Giamatti creates a self-destructive, loathful character, yet makes him someone to care about
Mordecai Richler was among Canada's most prolific writers, a gifted man with a knack for creating eccentric characters he made us care about despite their many flaws. He was nominated for an Academy Award for his 1974 screenplay adaptation of his most celebrated novel, “The Apprenticeship of Duddy Kravitz,” in which a young Richard Dreyfuss gave an astonishing performance as the scheming, vicious Duddy, told "a man without land is nothing" and going after that land with an obsession that is pathological.
Richler wrote, and beautifully, about flawed men, and to the credit of Dreyfuss, we cared about the character — I daresay we even liked him, as his relentless energy kept him moving like a pinball in a machine, bouncing from obstacle to obstacle.
Much of the same happens in “Barney's Version,” a handsomely produced new Canadian film that will be declared among the finest made in this country.
There was a time when Canadian films needed American actors to sell the picture, George C. Scott in “The Changeling” and Jack Lemmon in “Tribute” spring to mind. But not so much anymore, and it is rewarding to see more and more American actors taking work in Canadian films by choice because they like the role, or they want to do the film.
That was certainly the case with Paul Giamatti and Dustin Hoffman in this film, each outstanding in this sprawling character study that spans 40 years in the life of Barney (Giamatti), a low-end TV producer who in a sad and pathetic way is a self-destructive mess of a human being.
We meet Barney in his sixties after the divorce from the love of his life and watch him make a nasty phone call to her new husband in which he asks the man at 3 in the morning if he wants the photos of her nude when she was in prime. We learn later that the man had an angina attack after the call, which causes Barney to smile.
Through flashbacks we see his entire life unfold, beginning with his early days in Rome, where he marries his first wife, Clara (Rachel Lefevre), an unstable but vibrant redhead, because he believes she is carrying his child. Turns out she has been a tad generous with her sexual favors and Barney is not the child's father. Worse, the baby is stillborn.
Angry, Barney lashes out and leaves her calling him from a hospital bed from which she cannot get up. She truly wants to reconcile, but Barney's best friend Boogie (Scott Speedman) neglects to give him the message. Two days later, Barney finds her dead, having committed suicide.
Then comes his second wife (Minnie Driver), shrill and annoying, and he marries her even though he’s tired of being near her. At his wedding he meets the love of his life, Miriam (Rosamund Pike) and quickly begins to pursue her. He sees a way out when he’s betrayed by Boogie and shrill Driver, but he’s so stunned that Boogie would do such a thing to him that the two old friends fight, a gun goes off and Barney is put under the microscope for a police investigation into murder.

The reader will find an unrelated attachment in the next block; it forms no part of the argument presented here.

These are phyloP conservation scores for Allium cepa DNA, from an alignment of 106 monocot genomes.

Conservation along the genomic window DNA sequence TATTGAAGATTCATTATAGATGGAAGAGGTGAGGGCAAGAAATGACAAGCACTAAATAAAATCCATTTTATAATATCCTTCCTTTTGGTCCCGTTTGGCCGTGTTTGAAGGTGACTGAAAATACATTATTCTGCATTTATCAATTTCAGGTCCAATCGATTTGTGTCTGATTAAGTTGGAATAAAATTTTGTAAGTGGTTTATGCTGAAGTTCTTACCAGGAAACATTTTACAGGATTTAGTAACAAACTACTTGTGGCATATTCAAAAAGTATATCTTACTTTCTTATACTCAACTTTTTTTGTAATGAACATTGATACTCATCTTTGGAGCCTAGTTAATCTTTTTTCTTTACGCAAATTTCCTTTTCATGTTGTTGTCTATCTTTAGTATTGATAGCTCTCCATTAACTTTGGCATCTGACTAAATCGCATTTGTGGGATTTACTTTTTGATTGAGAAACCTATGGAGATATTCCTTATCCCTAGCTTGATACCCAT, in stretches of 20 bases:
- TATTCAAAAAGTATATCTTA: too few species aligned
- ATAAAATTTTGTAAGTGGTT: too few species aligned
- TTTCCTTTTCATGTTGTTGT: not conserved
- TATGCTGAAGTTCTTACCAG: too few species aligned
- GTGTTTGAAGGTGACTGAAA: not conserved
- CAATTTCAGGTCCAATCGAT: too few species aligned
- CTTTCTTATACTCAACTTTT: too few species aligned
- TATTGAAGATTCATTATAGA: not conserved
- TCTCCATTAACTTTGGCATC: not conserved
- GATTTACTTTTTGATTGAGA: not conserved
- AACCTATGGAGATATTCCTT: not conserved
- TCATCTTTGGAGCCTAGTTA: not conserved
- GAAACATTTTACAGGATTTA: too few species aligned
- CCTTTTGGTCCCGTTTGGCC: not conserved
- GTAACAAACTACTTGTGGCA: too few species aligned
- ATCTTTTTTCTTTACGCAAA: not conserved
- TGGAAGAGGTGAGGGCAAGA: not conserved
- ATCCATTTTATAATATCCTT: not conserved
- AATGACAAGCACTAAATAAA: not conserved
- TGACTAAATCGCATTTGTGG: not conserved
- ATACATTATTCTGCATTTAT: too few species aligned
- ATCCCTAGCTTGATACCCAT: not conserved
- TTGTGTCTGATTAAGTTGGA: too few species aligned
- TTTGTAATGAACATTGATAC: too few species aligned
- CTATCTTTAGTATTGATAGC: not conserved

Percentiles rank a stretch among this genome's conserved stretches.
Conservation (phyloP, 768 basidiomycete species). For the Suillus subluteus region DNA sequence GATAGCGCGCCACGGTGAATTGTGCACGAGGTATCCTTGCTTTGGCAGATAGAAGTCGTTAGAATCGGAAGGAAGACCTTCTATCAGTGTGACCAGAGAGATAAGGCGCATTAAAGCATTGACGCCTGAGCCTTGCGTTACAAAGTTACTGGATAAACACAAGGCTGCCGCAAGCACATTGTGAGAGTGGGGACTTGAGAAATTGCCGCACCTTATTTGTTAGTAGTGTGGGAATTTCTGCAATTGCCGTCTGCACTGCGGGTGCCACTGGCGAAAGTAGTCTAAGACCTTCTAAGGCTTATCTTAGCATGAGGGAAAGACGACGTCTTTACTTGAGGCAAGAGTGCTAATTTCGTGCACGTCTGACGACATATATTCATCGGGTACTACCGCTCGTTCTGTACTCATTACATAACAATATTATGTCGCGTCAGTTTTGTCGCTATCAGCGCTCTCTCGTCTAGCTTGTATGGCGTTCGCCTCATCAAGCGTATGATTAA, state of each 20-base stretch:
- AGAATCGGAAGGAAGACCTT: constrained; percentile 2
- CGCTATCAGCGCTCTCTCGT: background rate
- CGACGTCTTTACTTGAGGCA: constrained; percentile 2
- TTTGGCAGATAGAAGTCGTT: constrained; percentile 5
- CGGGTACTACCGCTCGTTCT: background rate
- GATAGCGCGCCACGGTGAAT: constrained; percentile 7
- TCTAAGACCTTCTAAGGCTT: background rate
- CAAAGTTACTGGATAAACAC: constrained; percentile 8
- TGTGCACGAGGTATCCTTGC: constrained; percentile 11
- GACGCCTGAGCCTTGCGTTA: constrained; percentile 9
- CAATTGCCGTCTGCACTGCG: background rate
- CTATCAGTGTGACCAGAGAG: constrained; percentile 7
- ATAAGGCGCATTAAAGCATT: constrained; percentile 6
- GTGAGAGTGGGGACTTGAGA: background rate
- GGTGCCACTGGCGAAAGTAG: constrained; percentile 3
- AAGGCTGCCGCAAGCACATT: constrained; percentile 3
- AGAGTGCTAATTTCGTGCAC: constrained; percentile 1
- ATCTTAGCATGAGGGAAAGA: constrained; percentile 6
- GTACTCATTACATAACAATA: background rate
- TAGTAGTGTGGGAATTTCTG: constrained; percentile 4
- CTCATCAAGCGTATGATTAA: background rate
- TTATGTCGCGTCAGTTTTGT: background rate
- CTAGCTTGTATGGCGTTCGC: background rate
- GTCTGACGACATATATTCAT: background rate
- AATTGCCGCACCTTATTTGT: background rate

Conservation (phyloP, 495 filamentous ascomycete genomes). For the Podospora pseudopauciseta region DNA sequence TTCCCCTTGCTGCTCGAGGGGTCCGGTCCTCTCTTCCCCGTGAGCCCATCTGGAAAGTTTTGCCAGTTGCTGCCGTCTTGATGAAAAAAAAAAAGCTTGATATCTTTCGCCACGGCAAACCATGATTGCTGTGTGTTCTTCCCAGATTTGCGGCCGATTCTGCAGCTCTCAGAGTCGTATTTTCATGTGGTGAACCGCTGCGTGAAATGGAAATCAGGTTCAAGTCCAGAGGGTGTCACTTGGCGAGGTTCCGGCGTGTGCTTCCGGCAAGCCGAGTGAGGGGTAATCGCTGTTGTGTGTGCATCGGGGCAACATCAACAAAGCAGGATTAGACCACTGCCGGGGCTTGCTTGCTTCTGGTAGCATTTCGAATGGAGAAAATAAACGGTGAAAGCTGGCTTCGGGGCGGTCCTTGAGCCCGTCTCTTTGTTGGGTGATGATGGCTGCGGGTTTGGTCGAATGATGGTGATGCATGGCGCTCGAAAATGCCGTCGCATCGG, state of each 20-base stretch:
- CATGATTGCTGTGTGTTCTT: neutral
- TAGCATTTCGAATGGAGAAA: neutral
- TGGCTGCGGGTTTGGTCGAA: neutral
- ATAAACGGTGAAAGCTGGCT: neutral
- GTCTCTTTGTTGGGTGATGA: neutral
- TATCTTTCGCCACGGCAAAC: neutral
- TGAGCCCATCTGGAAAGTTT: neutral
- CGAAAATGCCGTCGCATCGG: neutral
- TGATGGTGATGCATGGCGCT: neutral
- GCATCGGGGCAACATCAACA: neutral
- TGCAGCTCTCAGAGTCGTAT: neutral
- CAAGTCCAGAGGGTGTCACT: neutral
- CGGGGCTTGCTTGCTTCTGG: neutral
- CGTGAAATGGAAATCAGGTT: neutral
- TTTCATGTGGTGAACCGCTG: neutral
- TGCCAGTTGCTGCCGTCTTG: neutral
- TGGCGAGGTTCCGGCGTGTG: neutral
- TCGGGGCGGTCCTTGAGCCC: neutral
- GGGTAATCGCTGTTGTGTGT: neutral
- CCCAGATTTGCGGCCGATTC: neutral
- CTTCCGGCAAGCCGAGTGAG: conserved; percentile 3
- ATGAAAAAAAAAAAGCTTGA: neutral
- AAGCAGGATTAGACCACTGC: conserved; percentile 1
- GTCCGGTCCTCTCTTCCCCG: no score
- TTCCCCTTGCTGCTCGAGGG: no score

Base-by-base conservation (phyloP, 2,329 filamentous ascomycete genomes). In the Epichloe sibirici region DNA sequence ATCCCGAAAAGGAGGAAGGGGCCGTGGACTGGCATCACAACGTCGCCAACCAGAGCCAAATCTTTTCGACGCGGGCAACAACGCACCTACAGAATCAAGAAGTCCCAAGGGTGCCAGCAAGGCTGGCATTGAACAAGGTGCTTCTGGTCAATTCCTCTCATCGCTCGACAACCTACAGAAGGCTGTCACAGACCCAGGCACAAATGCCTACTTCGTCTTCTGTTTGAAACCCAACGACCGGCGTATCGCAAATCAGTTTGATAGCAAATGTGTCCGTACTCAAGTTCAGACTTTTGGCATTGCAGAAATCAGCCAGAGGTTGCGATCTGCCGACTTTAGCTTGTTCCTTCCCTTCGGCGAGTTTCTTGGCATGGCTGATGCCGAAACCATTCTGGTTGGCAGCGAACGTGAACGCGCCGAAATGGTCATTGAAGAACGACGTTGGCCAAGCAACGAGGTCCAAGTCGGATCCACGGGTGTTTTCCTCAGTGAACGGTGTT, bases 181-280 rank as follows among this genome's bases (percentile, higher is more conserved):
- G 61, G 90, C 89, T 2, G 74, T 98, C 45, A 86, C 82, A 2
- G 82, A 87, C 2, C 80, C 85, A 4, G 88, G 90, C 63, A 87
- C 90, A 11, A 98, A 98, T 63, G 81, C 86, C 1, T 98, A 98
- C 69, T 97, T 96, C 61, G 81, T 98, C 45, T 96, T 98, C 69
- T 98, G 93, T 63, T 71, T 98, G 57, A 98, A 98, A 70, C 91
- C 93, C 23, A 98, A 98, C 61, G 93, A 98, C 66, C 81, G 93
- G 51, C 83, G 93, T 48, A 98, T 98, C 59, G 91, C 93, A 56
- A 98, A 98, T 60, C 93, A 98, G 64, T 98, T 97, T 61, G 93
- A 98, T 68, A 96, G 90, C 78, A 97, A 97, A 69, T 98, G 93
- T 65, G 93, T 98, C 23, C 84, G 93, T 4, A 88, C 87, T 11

He marries Miriam and they have an idyllic life together until a petty jealousy sends him over the edge and during one of Miriam's trips to New York, he commits an act that will ruin their marriage. They divorce; lonely and deeply wounded, full of self loathing for ruining his marriage, Barney begins a downward spiral that is further complicated when he displays signs of Alzheimer's. Soon he is struggling to remember his own life.
Seamlessly weaving the past with the present, director Richard J. Lewis does a remarkable job transfering the dense to the screen. Nothing in his previous films, including” 1994’s Whale Music,” suggests his gifts for such a character tapestry as there is within this film.
And the acting.
Giamatti is superb creating the study of a man who wounds those he loves, and yet they forgive him because he is after all, Barney. This is why Giamatti is one of the greatest actors in movies today, because he can play this sort of character and still have the audience rooting for him. The moment his mind begins to fail him and we can see the pain in his eyes as he struggles to come to grips with what will happen to him is agonizing to watch.
Similarly, Dustin Hoffman is wonderful as his daffy father Izzy, a failed beat cop who like his son, drinks too much and alienates those around him. The two share a wonderful chemistry and actually seem to be a real father and son. How nice to see Hoffman back doing the sort of work we have come to expect from him.
Driver is excellent as the shrill second wife, constantly on the phone to her mother driving Barney crazy. The smile that appears on his face when he catches her cheating with Boogie is priceless. And Speedman, who would not have been my first choice for Boogie, is very good in the role, though he lacks some of the depth the other actors possess. But that’s a minor quibble with this fine film, one of the best of the festival and very likely the Genie Award winner for Best Picture in Canada.